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Sea to Sky needs steelhead biologist, say fish advocates



The Sea to Sky region is in danger of depleting its steelhead and there's no one in government to watch over them, the vice-president of a fisheries advisory body told Pique in an interview.

Dave Brown, a Whistler realtor and vice-chair of the Squamish-Lillooet Sportfish Advisory Committee, said in an interview that Sea to Sky's waterways are in danger of losing their steelhead populations because, he claims, the Ministry of Environment doesn't have a steelhead biologist to monitor and manage them.

The current steelhead biologist, Brown said, has been on sabbatical teaching at the B.C. Institute of Technology since December and he doesn't know when he's coming back.

"Right now it's not clear whether there will be a steelhead biologist for Region 2 (Sea to Sky, Sunshine Coast and Fraser Valley)," he said. "It appears that they've taken a direction where steelhead management is not a priority. Steelhead numbers in this area are already impacted from the CN Rail spill and also from the flood of 2003.

"They've been dwindling and without active management we could be looking at British Columbia looking towards very small numbers or close to being nonexistent."

David Currie, a public affairs officer with B.C.'s Ministry of Environment, said in an e-mail that the ministry continues to employ a steelhead biologist for the region and that he would be back in his job full time in May.

In the meantime, he said the biologist "continues to be involved in ongoing steelhead activities in the region including the recovery activities in the Cheakamus." Baseline data is also being collected on the Seymour and Capilano river watersheds as a "precursor to water-use planning."

Rod Clapton, chair of the South Coast Steelhead Coalition, a group that advocates for increased management of steelhead, said stocks of steelhead have "depleted considerably" over the last decade.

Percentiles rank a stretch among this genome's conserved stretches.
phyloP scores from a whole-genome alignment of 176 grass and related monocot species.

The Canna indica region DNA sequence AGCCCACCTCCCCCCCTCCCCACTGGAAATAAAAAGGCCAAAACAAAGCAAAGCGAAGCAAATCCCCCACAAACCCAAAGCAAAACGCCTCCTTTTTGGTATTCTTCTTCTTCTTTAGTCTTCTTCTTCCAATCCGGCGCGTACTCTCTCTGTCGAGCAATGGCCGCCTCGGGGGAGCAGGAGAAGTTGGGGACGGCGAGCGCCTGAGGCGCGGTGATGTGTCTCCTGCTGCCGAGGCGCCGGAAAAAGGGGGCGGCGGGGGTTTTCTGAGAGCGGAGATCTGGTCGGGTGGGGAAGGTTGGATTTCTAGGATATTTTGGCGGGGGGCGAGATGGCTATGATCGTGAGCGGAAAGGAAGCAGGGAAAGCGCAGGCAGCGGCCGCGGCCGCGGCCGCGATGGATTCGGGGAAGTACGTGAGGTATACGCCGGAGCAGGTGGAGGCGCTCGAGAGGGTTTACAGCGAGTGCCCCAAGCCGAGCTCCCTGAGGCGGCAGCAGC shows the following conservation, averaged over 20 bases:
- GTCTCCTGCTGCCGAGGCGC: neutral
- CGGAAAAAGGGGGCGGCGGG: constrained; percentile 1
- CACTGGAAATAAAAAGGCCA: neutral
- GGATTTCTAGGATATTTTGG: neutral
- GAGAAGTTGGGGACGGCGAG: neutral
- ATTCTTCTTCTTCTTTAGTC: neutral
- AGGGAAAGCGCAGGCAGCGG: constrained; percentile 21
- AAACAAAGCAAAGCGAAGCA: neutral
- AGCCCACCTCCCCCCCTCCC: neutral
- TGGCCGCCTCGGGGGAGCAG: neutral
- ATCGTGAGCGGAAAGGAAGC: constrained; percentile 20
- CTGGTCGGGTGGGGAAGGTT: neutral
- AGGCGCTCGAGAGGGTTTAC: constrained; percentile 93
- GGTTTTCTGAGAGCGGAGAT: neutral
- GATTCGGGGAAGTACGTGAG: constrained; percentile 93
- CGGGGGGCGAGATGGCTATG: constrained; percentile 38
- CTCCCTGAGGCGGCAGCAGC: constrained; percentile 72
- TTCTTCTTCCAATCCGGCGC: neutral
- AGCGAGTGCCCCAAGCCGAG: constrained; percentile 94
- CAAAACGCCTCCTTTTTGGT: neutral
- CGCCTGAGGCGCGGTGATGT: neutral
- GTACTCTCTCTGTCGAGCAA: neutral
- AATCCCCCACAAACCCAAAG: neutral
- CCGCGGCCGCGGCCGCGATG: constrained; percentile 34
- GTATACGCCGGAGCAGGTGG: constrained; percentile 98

"There's been a demise, a freefall for the last 10 years," he said.

Clapton noted a summit on steelhead was organized at the B.C. Institute of Technology in November of 2008. Several government MLAs were in attendance, including West Vancouver-Sea to Sky MLA Joan McIntyre; Environment Minister Barry Penner; Energy Minister Blair Lekstrom; and West Vancouver-Capilano MLA Ralph Sultan.

Politicians gave "verbal commitments" that steelhead populations are a concern and supported calls for a province-wide steelhead management plan, but they didn't commit any money, Clapton said. Now, almost a year and a half later, Clapton is wondering what the point of the summit was.

Asked what's come out of the summit he said, "diddly, zippo."

Brown, Clapton and other fisheries advocates say a steelhead biologist is crucial for the region because they can provide input on how to improve the habitat.

Brown cited as an example CN Rail's program to recover steelhead in the Cheakamus River after an August 2005 derailment dumped 40,000 litres of sodium hydroxide into the river. The spill was estimated to have killed about half a million fish.

"The biologist who was in place had five days a year to be able to participate in meetings for this recovery program and now it's not even clear if that's taking place," Brown said.

Other examples include decisions around the Brohm River, a stream that could be impacted if the proposed Garibaldi at Squamish ski resort is built at its headwaters.

"Decisions are being made on water use by the ski resort and there's no biologist able to participate in those meetings to give input," Brown said. "We've got steelhead in the river right now spawning... but there's not a biologist to be able to look at what's working and what's not."

Clapton acknowledged the ministry has said the steelhead biologist would be back next month but "most certainly, it would be a part-time biologist, whereas in the past we've had four to five people looking after steelhead in the region."



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